Resultantly, a new arms race in LAWS seems nigh. Such a race may, unfortunately, panic less technologically developed nations that possess crude nuclear weapons like North Korea and Iran. For, when threatened by mobile hunks of metal armed to the teeth with state-of-the art weaponry, they may resort to desperate use of their arsenals to trigger mutually assured destruction.
The next dimension is morality. The case for banning LAWS thus far has focused on the wickedness of artificial intelligence (AI) deciding whom to execute, and in what manner. That said, critics have wilfully sidestepped the core contradiction in their case. Why is it wrong for AI to use sanctioned lethal force against humans on the battlefield, when it is perfectly acceptable for humans to use the same against one another?
Is the endgame then to save lives or the selective, self-serving application of morality? This is unclear. Since we know that even without LAWS, modern armies are perfectly capable of industrial-scale demolition. Syria is a textbook example.
Moving on, we have the economic dimension of swapping human soldiers for killer robots. It is important to recognise that federal governments are the largest employers in most modern economies. And, armies are no exceptions, which begs a few questions. To what extent will standing armies shrink in the face of LAWS deployment on battlefields?
And, what will happen to the rank and file, considering most hold high-school diplomas and may find upskilling for advanced tech jobs near impossible? A cursory look at the woeful state of US military veterans is sufficient cause for concern. Moreover, this dilemma will be especially dire for developing countries where the military serves as a ladder to upward social mobility and stable employment.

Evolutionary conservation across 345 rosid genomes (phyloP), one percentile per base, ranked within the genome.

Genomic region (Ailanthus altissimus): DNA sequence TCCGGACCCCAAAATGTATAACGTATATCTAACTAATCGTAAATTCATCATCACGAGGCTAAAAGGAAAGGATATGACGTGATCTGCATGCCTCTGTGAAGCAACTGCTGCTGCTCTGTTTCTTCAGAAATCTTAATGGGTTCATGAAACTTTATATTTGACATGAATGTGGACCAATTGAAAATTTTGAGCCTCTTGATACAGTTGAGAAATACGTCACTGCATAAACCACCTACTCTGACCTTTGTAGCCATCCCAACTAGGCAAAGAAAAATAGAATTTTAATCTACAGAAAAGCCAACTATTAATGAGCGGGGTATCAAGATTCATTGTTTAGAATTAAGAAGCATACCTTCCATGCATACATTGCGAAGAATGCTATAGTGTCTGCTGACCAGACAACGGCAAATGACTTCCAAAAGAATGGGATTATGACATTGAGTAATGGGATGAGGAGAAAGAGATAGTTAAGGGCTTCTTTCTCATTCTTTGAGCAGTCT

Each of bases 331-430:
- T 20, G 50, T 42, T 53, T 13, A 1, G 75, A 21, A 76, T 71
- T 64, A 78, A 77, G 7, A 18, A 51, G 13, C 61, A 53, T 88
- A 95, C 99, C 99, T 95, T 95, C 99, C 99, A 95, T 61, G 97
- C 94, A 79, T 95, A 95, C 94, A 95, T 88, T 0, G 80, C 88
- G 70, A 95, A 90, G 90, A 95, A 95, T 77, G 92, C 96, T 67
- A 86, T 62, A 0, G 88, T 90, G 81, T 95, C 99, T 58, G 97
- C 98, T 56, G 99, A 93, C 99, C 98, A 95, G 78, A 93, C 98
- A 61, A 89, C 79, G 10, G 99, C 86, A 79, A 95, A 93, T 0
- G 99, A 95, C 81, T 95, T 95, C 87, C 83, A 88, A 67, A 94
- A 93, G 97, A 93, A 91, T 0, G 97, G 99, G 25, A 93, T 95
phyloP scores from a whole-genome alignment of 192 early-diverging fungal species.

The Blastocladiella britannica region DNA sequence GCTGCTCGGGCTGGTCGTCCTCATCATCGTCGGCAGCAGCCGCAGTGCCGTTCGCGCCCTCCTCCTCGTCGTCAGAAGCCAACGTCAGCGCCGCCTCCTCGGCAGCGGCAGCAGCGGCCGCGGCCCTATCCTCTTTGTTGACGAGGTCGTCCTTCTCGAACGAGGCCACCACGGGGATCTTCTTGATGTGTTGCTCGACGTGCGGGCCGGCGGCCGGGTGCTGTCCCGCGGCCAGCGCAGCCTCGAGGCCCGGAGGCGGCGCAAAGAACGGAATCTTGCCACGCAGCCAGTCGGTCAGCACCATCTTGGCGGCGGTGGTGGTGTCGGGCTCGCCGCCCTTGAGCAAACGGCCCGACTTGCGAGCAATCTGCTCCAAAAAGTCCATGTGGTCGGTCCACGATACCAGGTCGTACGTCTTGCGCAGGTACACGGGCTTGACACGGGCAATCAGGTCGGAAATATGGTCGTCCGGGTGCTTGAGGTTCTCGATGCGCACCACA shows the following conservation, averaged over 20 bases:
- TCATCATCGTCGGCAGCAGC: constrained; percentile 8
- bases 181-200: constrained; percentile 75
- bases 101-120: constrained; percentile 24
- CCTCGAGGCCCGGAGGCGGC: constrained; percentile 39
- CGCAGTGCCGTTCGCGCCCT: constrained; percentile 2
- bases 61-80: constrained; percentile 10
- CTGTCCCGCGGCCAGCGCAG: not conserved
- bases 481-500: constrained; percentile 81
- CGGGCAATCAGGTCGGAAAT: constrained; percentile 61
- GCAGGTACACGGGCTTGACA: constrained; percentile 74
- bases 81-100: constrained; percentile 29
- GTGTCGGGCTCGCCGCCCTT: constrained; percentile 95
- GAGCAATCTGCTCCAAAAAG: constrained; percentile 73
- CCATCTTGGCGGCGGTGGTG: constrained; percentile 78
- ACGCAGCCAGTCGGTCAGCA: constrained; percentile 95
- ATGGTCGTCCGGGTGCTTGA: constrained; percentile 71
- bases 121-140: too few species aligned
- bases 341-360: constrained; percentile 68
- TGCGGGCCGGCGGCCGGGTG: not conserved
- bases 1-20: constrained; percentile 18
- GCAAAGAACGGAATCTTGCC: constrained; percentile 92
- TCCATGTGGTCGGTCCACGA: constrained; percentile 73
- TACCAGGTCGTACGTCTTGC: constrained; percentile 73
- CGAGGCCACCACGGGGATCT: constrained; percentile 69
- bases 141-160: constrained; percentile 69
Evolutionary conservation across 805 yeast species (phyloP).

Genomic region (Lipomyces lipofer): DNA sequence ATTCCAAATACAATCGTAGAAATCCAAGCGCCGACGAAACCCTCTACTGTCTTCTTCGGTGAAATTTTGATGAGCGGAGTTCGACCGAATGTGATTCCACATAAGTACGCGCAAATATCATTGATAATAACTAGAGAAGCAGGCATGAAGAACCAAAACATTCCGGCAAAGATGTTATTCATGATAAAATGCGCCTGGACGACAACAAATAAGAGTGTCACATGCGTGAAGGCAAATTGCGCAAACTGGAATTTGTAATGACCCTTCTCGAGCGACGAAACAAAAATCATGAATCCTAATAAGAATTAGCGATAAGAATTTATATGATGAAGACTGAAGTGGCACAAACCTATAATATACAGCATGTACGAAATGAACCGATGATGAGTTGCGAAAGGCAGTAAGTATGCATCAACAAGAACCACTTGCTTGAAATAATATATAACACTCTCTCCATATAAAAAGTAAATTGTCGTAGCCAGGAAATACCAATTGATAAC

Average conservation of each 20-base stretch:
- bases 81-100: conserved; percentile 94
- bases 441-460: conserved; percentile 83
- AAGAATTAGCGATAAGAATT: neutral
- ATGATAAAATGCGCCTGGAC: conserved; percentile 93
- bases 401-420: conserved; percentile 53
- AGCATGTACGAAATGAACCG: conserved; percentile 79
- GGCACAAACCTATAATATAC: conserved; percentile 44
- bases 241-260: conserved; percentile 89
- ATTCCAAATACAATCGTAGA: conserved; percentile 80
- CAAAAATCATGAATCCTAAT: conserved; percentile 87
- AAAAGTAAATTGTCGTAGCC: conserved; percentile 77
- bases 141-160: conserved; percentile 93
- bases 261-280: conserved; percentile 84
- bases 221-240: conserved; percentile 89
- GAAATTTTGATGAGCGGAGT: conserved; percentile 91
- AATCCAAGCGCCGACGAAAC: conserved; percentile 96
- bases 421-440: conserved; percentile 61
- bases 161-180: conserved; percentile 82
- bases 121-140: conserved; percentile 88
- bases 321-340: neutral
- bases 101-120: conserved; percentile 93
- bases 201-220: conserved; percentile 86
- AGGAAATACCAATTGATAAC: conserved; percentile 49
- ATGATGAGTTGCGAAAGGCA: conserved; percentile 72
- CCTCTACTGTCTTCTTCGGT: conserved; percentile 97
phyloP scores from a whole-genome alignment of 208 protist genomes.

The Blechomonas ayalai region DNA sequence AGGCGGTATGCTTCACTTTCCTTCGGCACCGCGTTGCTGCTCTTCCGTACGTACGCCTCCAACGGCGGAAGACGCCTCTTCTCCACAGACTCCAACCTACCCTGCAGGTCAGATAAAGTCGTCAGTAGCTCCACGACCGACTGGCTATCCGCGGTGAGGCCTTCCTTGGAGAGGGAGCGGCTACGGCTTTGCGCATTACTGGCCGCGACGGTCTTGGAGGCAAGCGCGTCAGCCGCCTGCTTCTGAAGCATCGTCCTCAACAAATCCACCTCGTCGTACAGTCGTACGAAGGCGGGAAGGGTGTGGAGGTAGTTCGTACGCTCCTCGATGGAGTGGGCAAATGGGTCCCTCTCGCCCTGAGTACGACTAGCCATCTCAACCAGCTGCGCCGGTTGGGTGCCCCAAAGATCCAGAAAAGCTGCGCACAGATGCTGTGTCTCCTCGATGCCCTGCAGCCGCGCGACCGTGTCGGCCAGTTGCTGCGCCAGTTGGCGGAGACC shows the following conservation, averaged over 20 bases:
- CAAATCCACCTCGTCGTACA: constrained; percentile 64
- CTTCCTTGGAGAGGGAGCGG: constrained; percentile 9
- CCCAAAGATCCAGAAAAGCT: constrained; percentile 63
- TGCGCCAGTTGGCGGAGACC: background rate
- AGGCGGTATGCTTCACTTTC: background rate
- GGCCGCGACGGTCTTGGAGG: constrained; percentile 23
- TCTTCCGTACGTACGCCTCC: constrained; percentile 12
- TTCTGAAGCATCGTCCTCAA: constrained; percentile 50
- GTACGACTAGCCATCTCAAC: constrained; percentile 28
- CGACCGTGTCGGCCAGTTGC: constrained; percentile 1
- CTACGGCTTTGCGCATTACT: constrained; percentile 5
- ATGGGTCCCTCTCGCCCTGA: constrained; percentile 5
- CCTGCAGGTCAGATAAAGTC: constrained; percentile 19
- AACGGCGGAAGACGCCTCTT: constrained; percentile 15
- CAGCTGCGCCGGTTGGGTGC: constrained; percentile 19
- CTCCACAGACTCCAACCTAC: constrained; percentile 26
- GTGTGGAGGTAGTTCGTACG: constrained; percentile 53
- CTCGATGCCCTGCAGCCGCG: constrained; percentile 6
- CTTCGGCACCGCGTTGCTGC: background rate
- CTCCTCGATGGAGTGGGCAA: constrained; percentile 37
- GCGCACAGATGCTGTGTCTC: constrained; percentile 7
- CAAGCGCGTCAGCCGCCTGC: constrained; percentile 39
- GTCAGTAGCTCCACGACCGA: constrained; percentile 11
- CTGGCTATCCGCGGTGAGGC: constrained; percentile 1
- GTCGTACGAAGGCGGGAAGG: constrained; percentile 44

Finally, it is important to consider the signalling effect to society from elevating LAWS to the vanguard of national security. If, for example, we sanitise the use of robots to protect us from external threats and solve inter-state conflicts, it will inevitably create demand among citizens for AI-driven androids to protect them from violent crime. Likewise, criminals will be compelled to purchase such machines to even the playing field against law enforcement.
Moreover, commercialised, mass-produced LAWS will require a complete overhaul of the legal system that governs culpability and its corresponding punishment. For example, do robots go to jail or their owners? How do we prove premeditated murder when the chance of an electronic malfunction exists? Will fried circuits join insanity as a defensible legal position?
The reality is we cannot stop the march of military evolution. When AI technology reaches an appropriate level of sophistication in the next few decades, LAWS will inevitably become regular fixtures in local and border policing. It is basic economics given their massive savings in cost and efficiency.
The bigger question is whether such an era will bring with it a flippancy to wage war by pitting metal against metal? Or further cheapen the value of human life in countries that have become battlegrounds for major power hubris?
S. Mubashir Nor is an Ipoh-based independent journalist.